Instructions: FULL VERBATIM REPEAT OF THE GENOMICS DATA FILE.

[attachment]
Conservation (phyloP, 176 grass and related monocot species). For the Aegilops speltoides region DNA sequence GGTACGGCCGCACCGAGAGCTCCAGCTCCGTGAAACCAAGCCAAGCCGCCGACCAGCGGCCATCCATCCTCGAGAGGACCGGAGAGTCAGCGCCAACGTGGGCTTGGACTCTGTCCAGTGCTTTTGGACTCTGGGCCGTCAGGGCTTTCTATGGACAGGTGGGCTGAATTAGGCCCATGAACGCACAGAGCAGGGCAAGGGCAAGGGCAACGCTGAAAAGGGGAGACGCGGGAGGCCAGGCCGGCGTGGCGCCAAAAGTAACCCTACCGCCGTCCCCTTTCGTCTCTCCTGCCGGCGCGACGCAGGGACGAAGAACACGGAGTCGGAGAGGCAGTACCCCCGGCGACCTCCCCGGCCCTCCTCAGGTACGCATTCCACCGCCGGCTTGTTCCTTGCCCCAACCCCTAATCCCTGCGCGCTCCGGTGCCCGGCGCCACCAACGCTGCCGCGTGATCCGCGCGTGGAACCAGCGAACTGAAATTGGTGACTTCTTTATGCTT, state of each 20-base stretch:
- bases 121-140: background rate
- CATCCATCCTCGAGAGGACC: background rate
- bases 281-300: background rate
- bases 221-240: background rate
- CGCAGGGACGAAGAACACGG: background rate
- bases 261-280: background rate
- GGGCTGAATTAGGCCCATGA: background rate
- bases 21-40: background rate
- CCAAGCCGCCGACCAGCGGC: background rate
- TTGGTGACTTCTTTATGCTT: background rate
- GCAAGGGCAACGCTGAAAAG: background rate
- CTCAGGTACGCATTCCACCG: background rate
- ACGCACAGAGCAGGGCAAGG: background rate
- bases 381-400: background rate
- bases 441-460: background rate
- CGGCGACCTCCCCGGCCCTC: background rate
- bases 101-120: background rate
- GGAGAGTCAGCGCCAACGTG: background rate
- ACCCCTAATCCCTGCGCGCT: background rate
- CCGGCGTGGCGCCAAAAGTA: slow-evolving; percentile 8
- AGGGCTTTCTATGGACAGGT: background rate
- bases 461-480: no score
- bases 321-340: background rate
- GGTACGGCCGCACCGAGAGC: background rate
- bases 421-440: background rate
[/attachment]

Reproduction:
Conservation (phyloP, 176 grass and related monocot species). For the Aegilops speltoides region DNA sequence GGTACGGCCGCACCGAGAGCTCCAGCTCCGTGAAACCAAGCCAAGCCGCCGACCAGCGGCCATCCATCCTCGAGAGGACCGGAGAGTCAGCGCCAACGTGGGCTTGGACTCTGTCCAGTGCTTTTGGACTCTGGGCCGTCAGGGCTTTCTATGGACAGGTGGGCTGAATTAGGCCCATGAACGCACAGAGCAGGGCAAGGGCAAGGGCAACGCTGAAAAGGGGAGACGCGGGAGGCCAGGCCGGCGTGGCGCCAAAAGTAACCCTACCGCCGTCCCCTTTCGTCTCTCCTGCCGGCGCGACGCAGGGACGAAGAACACGGAGTCGGAGAGGCAGTACCCCCGGCGACCTCCCCGGCCCTCCTCAGGTACGCATTCCACCGCCGGCTTGTTCCTTGCCCCAACCCCTAATCCCTGCGCGCTCCGGTGCCCGGCGCCACCAACGCTGCCGCGTGATCCGCGCGTGGAACCAGCGAACTGAAATTGGTGACTTCTTTATGCTT, state of each 20-base stretch:
- bases 121-140: background rate
- CATCCATCCTCGAGAGGACC: background rate
- bases 281-300: background rate
- bases 221-240: background rate
- CGCAGGGACGAAGAACACGG: background rate
- bases 261-280: background rate
- GGGCTGAATTAGGCCCATGA: background rate
- bases 21-40: background rate
- CCAAGCCGCCGACCAGCGGC: background rate
- TTGGTGACTTCTTTATGCTT: background rate
- GCAAGGGCAACGCTGAAAAG: background rate
- CTCAGGTACGCATTCCACCG: background rate
- ACGCACAGAGCAGGGCAAGG: background rate
- bases 381-400: background rate
- bases 441-460: background rate
- CGGCGACCTCCCCGGCCCTC: background rate
- bases 101-120: background rate
- GGAGAGTCAGCGCCAACGTG: background rate
- ACCCCTAATCCCTGCGCGCT: background rate
- CCGGCGTGGCGCCAAAAGTA: slow-evolving; percentile 8
- AGGGCTTTCTATGGACAGGT: background rate
- bases 461-480: no score
- bases 321-340: background rate
- GGTACGGCCGCACCGAGAGC: background rate
- bases 421-440: background rate